The MPID Act ensures that the properties attached continue to rest with the state government and the accused establishments do not dispose of the assets. However, the MPID cases heard in the designated courts do not get a precedence of timeline, said an expert.
The MPID Act empowers the EOW to seize movable and immovable assets of the accused. It has a special provision that assets, once seized, can be liquidated if the promoters vanish and distribute the proceeds to investors. There is no such provision in Indian Penal Code (IPC) or the Code of Criminal Procedure (CrPc). The Act, which came into existence in 1999, draws its roots from similar Acts established by other states like Tamil Nadu and Pondichery and is aimed at investor
protection. According to the Act, its provisions are applicable to any financial establishment that offers assured returns against deposits made by the investors. Experts said the intent of MPID Act was to cover ponzi schemes that are not collective investment schemes and, hence, fall outside the purview of Sebi.
Exchange is a platform to facilitate a trade and if you look at the MPID provisions, it also talks about commodities if there has been a promise of delivering them after taking money. If the promise has not been kept, it means investors are duped. MPID will be applicable on everyone named in the FIR, said Balsing Rajput, deputy commissioner of police, EOW. The MPID Act was last invoked in the Rs 2500-crore City Limouzin scam in 2010-11 when thousands of investors were defrauded by being offered fixed returns on an investment scheme. Other instances where the Act has been used include Raj Investment Services, Kirloskar Investment & Finance and Shivaji Estate Live Stocks and Farms.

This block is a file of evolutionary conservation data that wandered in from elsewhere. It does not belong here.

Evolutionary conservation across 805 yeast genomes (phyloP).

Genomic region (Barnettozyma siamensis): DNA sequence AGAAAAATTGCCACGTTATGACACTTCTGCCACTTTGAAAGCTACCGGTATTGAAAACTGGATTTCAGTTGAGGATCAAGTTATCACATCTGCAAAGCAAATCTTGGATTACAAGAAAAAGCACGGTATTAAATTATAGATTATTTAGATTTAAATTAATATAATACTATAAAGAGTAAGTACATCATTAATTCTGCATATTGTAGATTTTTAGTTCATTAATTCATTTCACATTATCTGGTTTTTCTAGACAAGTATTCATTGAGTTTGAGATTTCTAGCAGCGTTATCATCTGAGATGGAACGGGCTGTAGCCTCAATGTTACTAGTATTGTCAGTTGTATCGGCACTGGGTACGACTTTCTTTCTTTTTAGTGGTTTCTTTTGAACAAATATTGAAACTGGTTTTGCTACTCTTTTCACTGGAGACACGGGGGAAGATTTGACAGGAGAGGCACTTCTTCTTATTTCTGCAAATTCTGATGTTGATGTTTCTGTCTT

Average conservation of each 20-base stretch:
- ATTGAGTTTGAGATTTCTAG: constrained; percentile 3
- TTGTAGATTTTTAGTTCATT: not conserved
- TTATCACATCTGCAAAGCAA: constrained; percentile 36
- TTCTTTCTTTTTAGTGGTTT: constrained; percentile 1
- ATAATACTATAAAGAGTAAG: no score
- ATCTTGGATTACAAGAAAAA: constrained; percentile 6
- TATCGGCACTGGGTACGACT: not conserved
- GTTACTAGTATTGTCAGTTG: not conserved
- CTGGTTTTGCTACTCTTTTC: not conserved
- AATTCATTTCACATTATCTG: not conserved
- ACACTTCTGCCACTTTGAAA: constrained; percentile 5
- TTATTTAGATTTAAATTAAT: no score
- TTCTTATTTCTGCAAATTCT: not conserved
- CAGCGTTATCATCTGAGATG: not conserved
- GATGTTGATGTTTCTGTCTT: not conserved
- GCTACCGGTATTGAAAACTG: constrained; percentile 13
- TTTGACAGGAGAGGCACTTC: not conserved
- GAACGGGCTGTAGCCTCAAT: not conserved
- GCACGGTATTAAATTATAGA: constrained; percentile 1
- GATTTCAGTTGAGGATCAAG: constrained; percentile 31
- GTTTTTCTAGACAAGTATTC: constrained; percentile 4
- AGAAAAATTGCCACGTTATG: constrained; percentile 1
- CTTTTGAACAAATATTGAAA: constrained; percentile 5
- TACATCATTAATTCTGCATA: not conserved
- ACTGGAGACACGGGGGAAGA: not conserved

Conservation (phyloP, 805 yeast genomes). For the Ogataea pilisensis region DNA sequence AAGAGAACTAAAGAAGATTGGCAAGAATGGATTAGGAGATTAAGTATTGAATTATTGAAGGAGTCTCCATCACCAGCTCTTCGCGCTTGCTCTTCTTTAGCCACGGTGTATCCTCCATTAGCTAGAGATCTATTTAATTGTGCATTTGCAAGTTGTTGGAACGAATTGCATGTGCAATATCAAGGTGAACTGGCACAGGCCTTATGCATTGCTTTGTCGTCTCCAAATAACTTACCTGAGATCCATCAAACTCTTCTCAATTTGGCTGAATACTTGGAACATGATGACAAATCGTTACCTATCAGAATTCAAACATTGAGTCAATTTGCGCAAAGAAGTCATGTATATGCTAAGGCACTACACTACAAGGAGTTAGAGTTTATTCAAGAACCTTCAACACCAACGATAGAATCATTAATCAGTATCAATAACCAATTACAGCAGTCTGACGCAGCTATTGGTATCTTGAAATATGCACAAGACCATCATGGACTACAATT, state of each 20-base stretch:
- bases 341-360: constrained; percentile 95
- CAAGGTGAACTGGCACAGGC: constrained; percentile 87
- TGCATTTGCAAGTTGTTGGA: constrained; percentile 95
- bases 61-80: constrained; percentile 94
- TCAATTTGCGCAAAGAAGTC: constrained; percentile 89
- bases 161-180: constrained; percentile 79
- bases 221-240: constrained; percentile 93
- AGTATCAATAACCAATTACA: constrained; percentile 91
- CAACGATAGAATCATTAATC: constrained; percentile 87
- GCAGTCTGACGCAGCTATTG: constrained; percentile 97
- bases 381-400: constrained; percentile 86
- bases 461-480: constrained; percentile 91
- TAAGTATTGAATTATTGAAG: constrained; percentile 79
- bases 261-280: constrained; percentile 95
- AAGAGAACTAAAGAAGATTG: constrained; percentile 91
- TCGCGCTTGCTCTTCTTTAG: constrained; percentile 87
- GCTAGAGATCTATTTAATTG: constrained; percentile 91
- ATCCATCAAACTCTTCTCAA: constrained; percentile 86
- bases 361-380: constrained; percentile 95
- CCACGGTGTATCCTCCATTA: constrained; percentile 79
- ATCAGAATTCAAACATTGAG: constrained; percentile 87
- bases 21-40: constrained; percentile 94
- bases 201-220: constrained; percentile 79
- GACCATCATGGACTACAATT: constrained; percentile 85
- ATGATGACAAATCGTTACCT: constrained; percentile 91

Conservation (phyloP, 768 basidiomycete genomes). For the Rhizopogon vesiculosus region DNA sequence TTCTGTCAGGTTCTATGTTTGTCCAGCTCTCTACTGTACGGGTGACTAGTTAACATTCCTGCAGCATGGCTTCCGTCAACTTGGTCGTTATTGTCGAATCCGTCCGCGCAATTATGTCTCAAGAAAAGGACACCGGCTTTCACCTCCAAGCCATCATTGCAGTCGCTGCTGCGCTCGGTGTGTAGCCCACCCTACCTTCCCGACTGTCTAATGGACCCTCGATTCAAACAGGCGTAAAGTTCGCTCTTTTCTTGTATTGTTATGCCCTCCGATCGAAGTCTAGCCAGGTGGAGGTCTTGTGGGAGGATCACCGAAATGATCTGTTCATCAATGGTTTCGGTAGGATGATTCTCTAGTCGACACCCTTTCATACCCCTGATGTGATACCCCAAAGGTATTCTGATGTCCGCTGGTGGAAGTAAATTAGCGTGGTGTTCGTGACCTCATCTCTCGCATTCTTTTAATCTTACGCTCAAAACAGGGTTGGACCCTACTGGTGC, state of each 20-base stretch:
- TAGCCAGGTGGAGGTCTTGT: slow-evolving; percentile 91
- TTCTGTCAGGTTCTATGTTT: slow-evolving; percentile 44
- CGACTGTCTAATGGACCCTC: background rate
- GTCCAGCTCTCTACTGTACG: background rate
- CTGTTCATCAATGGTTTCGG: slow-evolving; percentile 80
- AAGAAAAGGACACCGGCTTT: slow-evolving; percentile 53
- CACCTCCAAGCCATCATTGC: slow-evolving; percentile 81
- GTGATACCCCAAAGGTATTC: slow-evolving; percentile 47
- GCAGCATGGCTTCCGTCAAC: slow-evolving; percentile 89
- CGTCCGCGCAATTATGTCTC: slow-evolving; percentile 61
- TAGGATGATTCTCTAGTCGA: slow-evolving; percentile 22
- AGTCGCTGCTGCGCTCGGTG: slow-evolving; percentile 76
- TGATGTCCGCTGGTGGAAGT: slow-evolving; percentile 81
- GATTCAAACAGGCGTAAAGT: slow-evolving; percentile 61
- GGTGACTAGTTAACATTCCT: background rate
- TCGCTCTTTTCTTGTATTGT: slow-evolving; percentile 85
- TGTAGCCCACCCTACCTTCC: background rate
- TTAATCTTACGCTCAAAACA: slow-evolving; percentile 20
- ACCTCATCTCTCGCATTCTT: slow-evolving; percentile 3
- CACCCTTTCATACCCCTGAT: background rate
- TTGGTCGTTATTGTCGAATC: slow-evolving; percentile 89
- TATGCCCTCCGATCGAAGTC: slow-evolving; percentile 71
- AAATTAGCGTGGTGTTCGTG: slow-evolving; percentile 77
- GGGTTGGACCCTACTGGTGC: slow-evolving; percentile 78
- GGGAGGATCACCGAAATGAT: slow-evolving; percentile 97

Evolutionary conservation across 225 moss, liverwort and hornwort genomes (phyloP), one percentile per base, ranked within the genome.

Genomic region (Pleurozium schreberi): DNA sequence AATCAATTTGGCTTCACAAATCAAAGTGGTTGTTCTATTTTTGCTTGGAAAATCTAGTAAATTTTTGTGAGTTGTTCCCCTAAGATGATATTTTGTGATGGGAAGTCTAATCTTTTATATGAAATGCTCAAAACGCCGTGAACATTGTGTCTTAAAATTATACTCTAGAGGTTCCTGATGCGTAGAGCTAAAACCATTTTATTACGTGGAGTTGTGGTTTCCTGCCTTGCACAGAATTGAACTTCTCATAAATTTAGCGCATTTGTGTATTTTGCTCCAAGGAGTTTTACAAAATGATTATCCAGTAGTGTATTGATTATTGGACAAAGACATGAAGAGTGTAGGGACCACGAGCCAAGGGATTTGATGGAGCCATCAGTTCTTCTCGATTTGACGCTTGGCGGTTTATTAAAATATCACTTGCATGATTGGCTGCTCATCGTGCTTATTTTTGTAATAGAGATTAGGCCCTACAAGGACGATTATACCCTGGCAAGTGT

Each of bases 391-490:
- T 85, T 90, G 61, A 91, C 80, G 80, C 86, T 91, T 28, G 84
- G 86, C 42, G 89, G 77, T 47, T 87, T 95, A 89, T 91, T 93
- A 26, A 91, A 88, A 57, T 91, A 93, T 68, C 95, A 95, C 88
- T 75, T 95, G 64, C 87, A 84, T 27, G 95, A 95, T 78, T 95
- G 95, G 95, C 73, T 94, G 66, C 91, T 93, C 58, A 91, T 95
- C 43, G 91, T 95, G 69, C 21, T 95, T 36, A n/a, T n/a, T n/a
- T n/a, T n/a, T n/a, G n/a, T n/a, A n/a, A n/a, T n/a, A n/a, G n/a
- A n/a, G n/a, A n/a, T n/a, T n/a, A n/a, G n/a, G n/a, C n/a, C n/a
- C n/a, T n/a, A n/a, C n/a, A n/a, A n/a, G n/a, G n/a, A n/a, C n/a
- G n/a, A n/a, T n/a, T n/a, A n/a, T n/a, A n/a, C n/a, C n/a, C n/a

As the Act gained prominence, a consortium of 29 companies, mainly non-financial institutions, challenged it in the Bombay High Court in 2005. The court concluded that the enactment of such a law was beyond the jurisdiction of the state legislature. However, the Supreme Court reversed the Bombay High Court's order and upheld the Act in August 2011.
Legal experts, however, point out that recovering money via the Act will not be easy. They point out that properties of the accused can only be attached if it is proven that money from the scam was used for procuring these assets. The proceeds could be in any form cash, kind or service. It could be benami, so we need to prove the money trail, check the title document etc, said Rajput of EoW.
Even after assets are attached, the process of liquidation is a lengthy one. Generally, assets seized under the Act need to be notified through the Maharashtra government. Details of the seized assets are then sent through the collector's office after which the government notifies the same. Eventually, based on an order from the MPID court, assets need to be auctioned. Even disbursal of the money recovered eventually may take time because the Act does not guide for a pro-rata distribution, which is likely to be demanded by the NSEL investors, said Neerav Manikar of M Neerav and Associates.